Say you got an old codebase that you need to maintain and it's clearly not compliant with current standards. How would you distribute your efforts to keep the codebase backwards compatible while gaining standards compliance? What is important to you?
At my workplace we don't get any time to refactor things just because it makes the code better. There has to be a bug or a feature request from the customer.
Given that rule I do the following:
When I refactor:
If I have to make changes to an old project, I cleanup, refactor or rewrite the part that I'm changing.
Because I always have to understand the code to make the change in the first place, that's the best time to make other changes.
Also this is a good time to add missing unit tests, for your change and the existing code.
I always do the refactoring first and then make my changes, so that way I'm much more confident my changes didn't break anything.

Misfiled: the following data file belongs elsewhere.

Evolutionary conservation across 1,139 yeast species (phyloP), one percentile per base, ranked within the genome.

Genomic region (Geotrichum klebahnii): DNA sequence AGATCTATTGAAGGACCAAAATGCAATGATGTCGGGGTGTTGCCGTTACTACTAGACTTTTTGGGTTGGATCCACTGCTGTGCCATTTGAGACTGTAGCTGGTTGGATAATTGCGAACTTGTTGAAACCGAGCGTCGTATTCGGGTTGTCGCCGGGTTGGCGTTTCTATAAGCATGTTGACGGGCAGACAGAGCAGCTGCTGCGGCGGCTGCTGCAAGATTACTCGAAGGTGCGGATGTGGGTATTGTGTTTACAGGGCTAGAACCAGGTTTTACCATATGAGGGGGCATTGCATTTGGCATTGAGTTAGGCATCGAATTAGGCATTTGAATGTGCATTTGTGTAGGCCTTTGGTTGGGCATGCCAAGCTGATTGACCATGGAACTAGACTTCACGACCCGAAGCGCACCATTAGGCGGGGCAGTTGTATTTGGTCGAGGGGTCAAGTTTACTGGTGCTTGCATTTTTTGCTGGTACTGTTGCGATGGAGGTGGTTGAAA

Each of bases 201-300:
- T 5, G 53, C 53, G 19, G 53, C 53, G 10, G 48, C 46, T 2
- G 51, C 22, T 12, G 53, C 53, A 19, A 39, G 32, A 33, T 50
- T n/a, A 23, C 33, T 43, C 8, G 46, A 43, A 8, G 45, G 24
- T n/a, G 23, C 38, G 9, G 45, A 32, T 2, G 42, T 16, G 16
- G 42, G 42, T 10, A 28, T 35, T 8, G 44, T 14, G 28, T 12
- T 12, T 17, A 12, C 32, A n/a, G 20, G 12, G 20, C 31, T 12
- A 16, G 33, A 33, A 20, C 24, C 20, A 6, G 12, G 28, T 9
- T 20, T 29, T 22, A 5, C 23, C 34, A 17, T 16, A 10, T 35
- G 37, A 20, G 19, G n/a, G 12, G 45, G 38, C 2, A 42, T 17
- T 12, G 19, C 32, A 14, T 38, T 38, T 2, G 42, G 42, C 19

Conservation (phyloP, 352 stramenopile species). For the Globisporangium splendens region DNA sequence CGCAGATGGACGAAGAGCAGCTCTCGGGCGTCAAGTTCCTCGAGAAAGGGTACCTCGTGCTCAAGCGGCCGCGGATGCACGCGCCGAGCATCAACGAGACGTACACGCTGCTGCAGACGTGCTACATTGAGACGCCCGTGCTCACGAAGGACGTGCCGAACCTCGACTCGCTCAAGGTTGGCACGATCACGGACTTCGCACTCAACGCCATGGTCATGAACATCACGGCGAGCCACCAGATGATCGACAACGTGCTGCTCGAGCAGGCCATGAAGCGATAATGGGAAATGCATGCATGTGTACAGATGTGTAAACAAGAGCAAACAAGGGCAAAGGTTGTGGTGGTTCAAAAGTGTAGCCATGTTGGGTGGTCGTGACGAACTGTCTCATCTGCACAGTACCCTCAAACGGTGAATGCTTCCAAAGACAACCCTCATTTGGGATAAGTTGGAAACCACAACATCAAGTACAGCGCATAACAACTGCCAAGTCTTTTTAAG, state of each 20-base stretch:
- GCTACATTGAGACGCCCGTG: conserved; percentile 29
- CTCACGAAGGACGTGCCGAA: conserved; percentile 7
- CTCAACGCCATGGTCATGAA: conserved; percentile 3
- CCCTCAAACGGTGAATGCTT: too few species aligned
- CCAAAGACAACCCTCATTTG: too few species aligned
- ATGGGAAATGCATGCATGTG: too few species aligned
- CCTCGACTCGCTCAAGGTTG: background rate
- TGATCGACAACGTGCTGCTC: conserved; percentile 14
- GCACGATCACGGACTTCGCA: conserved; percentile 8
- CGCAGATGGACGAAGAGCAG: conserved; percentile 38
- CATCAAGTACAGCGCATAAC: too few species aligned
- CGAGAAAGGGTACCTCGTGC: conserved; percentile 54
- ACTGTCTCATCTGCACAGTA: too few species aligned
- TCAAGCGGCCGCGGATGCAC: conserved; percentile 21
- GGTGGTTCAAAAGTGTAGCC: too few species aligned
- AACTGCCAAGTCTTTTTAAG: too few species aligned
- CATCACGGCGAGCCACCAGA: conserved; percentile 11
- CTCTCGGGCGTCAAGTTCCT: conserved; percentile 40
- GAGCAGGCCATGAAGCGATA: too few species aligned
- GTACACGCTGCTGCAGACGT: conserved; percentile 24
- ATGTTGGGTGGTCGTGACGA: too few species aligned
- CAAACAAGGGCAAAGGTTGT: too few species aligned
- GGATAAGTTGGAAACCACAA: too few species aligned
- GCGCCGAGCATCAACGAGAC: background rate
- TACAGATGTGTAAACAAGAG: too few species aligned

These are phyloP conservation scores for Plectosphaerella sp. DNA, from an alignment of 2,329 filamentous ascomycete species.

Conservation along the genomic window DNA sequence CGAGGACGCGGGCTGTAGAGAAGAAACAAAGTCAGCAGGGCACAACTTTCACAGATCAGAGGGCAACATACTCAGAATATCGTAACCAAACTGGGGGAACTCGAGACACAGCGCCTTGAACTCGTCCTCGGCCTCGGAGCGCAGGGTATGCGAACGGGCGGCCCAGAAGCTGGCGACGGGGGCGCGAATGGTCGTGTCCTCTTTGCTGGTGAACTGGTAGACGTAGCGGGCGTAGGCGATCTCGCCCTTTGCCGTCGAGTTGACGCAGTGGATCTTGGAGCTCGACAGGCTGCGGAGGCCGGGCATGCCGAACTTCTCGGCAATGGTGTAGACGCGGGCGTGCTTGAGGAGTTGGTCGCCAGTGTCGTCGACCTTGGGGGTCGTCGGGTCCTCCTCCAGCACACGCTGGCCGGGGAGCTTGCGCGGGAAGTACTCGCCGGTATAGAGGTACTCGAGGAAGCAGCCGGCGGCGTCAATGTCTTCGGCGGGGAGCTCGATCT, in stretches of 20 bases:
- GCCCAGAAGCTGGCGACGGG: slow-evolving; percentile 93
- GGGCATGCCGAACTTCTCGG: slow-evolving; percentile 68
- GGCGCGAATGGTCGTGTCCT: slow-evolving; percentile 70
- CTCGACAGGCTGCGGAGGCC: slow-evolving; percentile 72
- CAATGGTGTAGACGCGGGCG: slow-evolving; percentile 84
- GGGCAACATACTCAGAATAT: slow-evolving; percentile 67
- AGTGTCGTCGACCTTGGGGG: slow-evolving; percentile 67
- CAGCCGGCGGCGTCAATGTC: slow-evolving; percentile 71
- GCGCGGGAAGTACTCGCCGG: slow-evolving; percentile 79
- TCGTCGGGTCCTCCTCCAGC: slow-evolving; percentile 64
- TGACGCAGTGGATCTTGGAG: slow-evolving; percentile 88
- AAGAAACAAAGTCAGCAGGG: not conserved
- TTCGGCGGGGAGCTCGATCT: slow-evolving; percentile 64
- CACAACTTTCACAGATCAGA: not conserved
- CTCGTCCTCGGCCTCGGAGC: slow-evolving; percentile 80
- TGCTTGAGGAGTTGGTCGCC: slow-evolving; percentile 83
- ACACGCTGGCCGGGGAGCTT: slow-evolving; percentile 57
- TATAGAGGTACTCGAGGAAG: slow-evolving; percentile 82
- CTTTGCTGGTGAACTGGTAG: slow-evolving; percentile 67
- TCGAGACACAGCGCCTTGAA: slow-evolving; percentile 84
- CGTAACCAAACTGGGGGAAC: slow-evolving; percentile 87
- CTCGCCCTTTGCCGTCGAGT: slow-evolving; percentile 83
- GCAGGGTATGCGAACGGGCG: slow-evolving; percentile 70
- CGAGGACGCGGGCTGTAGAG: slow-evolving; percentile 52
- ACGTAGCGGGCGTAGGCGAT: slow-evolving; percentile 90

The code parts which need refactoring the most, often contain the most bugs. Also we don't get any bug reports or feature requests for parts which are of no interest to the customer. Hence with this method prioritization comes automatically.
Circumenventing bad designs:
I guess there are tons of books about this, but here's what helped me the most:
I build facades:
The main purpose of those facades is dividing good from bad code and thus limiting dependencies and cascading effects.
I'd factor in time to fix up modules as I needed to work with them. An up-front rewrite/refactor isn't going to fly in any reasonable company, but it'll almost definitely be a nightmare to maintain a bodgy codebase without cleaning it up somewhat.